• #15

    yes

  • #16

    nah.  Watched a few of his games and they are really boring. 

  • #17

    He have a lot of impressive games, i like this game a lot

    http://www.chessgames.com/perl/chessgame?gid=1693032

    You say kasparov inspired players to play sicilian najdorf, i think carlsen contributed at inspired players to play anti-sicilian systems .. specially the lines with Bb5 (rossolimo, canal attack) .. I forget to mention the ponziani opening! he revives this opening clearly

  • #18
    pfren wrote:

    In certain types of positions, his play is more accurate than a computer

    Could you please provide some examples of this?

  • #19
    Synaphai wrote:
    pfren wrote:

    In certain types of positions, his play is more accurate than a computer

    Could you please provide some examples of this?

    Sure. Lots of examples, just one out of the lot:

    14.d5! was scorned by computers due to the tactical sequence that followed. Deeper analysis proved that the computers were wrong, and the position with "best play" is equal (should I say "unclear"?), yet 14.d5! is the only positionally consistent move, and Carlsen barely considered playing something else. In the horrible tactical mess that followed both sides committed mistakes, yet when the iron was hot white played like a machine, without any fear. Notice the moves 23.Bc3! and 24.g5!, which are just awesome.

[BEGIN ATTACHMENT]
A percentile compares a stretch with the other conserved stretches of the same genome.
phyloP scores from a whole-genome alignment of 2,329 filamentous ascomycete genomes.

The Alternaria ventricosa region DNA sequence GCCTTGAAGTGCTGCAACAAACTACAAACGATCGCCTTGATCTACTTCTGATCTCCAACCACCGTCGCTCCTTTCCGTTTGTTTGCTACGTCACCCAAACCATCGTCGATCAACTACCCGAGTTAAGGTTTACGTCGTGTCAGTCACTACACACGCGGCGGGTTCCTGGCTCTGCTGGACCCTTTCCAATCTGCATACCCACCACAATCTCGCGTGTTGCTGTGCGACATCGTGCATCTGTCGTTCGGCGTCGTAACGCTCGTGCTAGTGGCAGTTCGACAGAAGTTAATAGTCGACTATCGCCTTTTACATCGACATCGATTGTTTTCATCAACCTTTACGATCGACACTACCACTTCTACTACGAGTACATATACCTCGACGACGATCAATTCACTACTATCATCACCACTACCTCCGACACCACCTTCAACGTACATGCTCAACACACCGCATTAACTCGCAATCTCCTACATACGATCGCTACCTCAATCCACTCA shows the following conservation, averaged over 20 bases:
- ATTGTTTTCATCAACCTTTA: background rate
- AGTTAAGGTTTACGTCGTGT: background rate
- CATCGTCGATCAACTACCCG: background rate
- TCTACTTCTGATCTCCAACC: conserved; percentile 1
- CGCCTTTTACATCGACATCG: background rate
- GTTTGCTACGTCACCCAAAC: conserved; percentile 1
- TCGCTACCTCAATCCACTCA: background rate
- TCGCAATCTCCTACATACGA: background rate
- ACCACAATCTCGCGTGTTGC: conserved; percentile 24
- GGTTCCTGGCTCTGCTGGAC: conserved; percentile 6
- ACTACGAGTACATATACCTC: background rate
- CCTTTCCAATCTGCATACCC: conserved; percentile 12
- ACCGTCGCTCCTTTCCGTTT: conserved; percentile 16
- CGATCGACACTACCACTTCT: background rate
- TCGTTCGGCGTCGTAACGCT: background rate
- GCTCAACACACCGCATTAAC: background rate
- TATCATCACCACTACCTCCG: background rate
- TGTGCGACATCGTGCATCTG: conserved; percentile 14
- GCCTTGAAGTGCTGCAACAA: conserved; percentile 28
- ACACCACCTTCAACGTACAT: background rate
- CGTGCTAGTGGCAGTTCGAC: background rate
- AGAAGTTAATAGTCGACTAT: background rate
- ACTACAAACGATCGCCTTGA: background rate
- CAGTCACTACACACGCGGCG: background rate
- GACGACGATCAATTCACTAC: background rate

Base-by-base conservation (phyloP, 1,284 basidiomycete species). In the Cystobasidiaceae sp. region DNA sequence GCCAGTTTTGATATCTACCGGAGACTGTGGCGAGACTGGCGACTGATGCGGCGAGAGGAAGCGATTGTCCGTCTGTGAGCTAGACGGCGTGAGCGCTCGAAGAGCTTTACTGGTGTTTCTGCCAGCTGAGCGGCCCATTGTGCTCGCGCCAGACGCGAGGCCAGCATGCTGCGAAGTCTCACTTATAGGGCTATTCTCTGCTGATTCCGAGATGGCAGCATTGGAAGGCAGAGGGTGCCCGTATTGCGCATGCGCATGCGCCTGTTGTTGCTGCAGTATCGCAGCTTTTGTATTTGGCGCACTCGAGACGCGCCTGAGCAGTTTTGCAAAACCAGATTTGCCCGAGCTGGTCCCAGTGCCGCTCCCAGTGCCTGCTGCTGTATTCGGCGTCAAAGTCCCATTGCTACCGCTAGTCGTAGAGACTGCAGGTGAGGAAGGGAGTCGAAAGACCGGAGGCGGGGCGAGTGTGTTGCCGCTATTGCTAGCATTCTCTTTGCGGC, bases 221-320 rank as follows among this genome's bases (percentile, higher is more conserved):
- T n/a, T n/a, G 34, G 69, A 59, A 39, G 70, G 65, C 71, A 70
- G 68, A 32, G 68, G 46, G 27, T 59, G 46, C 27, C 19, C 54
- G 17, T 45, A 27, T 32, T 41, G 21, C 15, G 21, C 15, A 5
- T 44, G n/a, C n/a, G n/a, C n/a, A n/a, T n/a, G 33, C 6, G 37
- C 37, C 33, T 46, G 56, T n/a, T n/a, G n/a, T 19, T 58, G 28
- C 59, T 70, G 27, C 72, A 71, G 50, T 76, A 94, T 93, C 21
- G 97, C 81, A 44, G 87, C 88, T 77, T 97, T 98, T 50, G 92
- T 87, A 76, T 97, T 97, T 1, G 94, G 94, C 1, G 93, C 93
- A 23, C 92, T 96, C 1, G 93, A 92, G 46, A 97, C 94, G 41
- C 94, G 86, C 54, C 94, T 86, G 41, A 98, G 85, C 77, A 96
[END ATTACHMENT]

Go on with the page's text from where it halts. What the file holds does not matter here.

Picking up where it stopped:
Whoever finds such games "boring" could well give up on chess.

  • #20

    Sorry, I'm not giving up chess just because I don't find magnus' games entertaining. 

or Join

Online Now